For several years, residents of the Magdalen Islands have been pushing for a review of the potential impacts of any oil and gas exploration, not just offshore but onshore as well. One company, Gastem, has already done some preliminary exploration. But in public meetings, the company has had to answer a lot of questions about the islands' undergound water supplies. Quebec Environment Minister Yves-François Blanchet is expected to announce some kind of environmental review. Joel Arseneau is the Mayor of the municipality of the Magdalen Islands and tells us why he would welcome this decision.
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Concerns over conditions at Northern Quebec Module

When many patients from Nunavik head to Montreal for medical treatment, they stay at what's called the Northern Quebec Module. But some people complain that everything, from the beds, to the food, to the operating hours, is subpar. Employees are saying their current working conditions are ultimately affecting the quality of care they can offer the residents. Ross Craig, secretary of Northern Module employee union, tells us more.
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Chief Electoral Officer digging deeper into political party financing

A bigger picture is emerging about suspect financing of political parties. It comes as a result of audits carried out by Quebec's Chief Electoral Officer. Denis Dion, Information officer with the Elections Office, tells us more about where the investigation goes now.
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Quebec government's new National Review Commission criticized

The Parti Québécois government's new National Review Commission aims to find out how Ottawa's employment insurance reforms will affect Quebecers. Some are saying that the 1.5$ million dollars would be better spent elsewhere. Gaétan Cousineau is the coordinator of an unemployment action committee in the Gaspé that has been documenting the impacts for months.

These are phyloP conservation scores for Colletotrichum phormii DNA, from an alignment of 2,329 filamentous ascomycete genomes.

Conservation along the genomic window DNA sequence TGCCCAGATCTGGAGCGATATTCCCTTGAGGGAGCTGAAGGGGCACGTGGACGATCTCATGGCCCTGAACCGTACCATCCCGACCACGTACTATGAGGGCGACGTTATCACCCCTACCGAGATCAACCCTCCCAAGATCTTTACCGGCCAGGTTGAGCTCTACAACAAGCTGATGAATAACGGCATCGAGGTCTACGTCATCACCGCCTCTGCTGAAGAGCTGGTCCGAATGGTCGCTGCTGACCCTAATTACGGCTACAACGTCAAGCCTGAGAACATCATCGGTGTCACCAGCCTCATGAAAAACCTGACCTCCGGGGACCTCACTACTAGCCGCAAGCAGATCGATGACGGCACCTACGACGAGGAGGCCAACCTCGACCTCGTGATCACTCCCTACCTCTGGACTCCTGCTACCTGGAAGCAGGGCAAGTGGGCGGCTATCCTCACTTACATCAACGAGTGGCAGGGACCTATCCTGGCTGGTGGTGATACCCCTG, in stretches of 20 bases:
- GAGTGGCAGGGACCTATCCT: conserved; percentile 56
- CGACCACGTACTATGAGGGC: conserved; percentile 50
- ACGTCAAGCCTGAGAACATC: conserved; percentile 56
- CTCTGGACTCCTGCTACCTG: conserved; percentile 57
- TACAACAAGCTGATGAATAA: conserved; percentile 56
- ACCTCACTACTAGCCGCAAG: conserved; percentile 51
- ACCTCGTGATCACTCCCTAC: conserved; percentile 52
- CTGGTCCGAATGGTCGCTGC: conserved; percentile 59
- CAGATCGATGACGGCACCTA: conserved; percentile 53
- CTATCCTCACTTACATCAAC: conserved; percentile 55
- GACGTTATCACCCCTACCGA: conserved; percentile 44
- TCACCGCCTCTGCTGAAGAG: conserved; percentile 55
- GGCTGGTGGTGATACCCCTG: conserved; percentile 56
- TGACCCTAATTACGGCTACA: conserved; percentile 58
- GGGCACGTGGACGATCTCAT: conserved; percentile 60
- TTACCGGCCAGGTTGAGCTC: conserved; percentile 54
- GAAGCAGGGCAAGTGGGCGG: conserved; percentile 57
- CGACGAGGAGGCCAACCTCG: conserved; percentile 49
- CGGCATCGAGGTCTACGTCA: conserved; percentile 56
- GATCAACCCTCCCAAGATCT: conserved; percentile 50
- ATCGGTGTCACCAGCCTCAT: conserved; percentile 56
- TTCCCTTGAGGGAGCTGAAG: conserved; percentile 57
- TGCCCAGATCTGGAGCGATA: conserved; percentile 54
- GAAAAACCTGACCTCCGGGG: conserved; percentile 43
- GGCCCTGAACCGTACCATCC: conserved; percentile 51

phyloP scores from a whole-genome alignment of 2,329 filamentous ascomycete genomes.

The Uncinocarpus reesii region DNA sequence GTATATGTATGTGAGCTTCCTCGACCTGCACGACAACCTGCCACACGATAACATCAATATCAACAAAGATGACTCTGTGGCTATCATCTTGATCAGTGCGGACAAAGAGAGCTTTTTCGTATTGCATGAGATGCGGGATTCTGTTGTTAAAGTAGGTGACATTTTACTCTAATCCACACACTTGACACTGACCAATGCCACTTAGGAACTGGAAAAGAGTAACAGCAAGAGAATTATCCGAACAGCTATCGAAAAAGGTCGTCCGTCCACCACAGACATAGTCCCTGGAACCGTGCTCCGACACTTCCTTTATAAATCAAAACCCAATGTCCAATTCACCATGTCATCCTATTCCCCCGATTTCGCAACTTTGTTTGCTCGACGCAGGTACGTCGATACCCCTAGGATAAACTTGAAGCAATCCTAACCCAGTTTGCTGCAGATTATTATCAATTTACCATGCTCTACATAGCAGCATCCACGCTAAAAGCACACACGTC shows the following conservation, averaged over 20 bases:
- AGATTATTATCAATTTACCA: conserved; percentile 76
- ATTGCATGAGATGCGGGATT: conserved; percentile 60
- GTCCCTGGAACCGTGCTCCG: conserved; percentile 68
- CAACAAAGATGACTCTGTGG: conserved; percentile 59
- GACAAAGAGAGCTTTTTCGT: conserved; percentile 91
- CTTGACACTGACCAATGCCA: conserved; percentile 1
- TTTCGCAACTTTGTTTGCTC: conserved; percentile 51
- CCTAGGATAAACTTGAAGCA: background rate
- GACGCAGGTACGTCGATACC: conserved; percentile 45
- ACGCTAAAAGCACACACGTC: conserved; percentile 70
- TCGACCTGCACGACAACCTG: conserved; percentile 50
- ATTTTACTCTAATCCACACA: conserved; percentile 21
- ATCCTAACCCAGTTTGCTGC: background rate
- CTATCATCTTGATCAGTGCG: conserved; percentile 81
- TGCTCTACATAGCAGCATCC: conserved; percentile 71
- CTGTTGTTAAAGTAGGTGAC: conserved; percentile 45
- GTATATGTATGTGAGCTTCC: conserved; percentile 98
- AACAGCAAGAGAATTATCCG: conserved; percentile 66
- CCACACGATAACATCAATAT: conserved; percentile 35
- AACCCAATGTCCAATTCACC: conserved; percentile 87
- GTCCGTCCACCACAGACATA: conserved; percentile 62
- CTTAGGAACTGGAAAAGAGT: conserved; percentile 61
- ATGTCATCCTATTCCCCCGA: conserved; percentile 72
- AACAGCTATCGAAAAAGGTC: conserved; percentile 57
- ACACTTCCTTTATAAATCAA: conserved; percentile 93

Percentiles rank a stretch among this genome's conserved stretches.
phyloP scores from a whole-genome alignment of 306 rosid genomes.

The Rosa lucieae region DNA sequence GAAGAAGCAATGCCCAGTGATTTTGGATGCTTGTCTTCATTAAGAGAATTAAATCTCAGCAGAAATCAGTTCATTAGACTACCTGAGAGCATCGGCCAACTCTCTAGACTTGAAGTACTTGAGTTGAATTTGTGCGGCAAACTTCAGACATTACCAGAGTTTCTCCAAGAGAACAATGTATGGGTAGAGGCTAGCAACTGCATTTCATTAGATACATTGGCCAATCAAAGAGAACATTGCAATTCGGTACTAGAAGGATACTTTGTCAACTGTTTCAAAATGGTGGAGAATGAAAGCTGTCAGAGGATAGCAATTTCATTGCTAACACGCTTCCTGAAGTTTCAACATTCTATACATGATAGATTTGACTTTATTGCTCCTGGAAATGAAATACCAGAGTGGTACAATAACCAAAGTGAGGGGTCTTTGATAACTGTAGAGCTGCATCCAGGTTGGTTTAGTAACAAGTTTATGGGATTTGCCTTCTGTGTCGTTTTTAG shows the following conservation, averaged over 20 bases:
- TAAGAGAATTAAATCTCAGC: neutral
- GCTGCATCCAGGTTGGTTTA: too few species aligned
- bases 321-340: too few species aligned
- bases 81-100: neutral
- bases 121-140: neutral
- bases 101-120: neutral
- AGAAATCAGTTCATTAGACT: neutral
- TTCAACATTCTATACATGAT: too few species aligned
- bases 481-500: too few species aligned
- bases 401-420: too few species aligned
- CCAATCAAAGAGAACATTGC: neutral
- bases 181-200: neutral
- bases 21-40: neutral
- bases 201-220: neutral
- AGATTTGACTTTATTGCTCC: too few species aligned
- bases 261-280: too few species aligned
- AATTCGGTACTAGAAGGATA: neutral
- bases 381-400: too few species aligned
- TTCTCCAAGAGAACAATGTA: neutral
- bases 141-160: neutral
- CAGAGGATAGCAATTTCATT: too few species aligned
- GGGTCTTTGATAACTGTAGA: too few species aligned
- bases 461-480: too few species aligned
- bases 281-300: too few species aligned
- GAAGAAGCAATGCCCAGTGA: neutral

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Bishop's choir sings to help animal shelter

575855_10151624076263140_1361594439_n.jpgThe Bishop's University Singers will be holding two concerts this week to benefit a Sherbrooke animal shelter. The CBC's Sarah Rogers went to hear them practice and found out why the choir is putting its harmonies to good use.
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Tax hike compromise for business owners in Quebec City

When Quebec City handed out its commercial tax bills a couple of months ago, the cries of protest were loud and clear. Yesterday, the city tabled its compromise. Joining us this morning was Jan-Pierre Du Sault, President of l'Association des gens d'affaires du Vieux-Québec and Pierre Dolbec, President of la Corporation des parcs industriels de Québec.
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Spiffing up Knowlton

Weekend shoppers and skiers used to flock to Knowlton in the Eastern Townships. But over time, the town lost some of its appeal and tourism dropped.

Now, there's a plan to give Knowlton back it's lustre. The CBC's Marika Wheeler tells Susan about the plan to get the community to shine once again.

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The future of the Sillery heritage site

The most prized pieces of real estate in Quebec City are probably the domains owned by several religious communities in Sillery overlooking the St. Lawrence.

Now developers want to build on them and everyone has their own idea of how or if they should be developed. Religious communities are also making their voices heard.

Susan hears about what could happen to the highly coveted pieces of land.

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Part 2:

We take another look at what the future holds for those highly-valued pieces of land in the Quebec City borough of Sillery.

Two dozen presentations were made yesterday. Among them, the promoter of a residential development who last summer purchased a highly-valued parcel of land from one of the religious communities. He tell Susan about his plan for the lands.